One summer afternoon A.J.A. Symons is handed a peculiar novel called Hadrian the Seventh and, captivated by this forgotten masterpiece, determines to learn everything he can about its mysterious author. Symons proceeds as a detective might, investigating leads, collecting evidence and corresponding with witnesses. The object of his search is Frederick Rolfe, the self-appointed Baron Corvo - artist, rejected candidate for priesthood and author of serially autobiographical fictions - and its story is told in The Quest for Corvo: a dazzling portrait of an insoluble tangle of talents, frustrated ambitions, arrogance and paranoia.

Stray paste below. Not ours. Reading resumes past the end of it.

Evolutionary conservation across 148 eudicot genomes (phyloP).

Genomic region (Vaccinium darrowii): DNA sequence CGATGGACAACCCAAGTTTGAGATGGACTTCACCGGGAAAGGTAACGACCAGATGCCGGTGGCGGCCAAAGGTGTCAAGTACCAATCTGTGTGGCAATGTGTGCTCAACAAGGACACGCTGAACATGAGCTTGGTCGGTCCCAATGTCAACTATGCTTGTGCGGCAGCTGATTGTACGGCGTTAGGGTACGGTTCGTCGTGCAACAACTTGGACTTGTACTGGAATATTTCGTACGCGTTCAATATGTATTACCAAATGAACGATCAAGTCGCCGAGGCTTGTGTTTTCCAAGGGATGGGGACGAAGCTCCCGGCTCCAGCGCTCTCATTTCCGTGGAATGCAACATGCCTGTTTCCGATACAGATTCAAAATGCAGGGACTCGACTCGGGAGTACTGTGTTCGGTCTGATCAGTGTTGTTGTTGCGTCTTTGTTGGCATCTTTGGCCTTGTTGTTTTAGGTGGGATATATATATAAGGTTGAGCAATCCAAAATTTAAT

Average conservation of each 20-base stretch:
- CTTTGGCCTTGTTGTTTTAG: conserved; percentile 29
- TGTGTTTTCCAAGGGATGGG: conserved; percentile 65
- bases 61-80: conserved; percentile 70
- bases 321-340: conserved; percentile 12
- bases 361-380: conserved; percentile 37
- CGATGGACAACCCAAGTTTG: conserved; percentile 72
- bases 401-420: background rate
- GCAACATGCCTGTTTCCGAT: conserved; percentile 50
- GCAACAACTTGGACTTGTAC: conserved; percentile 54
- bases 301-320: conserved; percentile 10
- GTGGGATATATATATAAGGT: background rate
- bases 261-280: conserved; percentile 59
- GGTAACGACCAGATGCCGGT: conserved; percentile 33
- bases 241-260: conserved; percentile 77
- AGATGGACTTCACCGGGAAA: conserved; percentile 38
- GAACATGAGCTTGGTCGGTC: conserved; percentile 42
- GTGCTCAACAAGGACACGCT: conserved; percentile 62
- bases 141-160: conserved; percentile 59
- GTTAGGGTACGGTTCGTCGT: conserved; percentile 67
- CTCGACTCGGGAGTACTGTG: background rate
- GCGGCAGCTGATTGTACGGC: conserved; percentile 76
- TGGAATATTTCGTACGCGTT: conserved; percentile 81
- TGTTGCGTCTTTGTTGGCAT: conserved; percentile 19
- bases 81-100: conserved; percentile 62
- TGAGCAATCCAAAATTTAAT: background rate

The book, which reads with all the excitement of detective fiction, is at once a literary pilgrimage and reflection on the obsessions and deceptions which lie at the heart of biography.
Part detective story, part spiritual journey, and part meditation on biography. Steeped in arcane learning, queer encounters, and fanciful symbolist prose, it is a very peculiar operation indeed, leaving he reader unconvinced that there was ever such a real person as Frederick Rolfe - or, possibly, his biographer -- Hermione Lee
A slender book, an odd book, a completely original book ... a masterpiece * Wall Street Journal *
One of the genre's most notable - if also quirkiest - triumphs * New Criterion *
Extraordinary ... a new template for twentieth-century biography * Times Literary Supplement *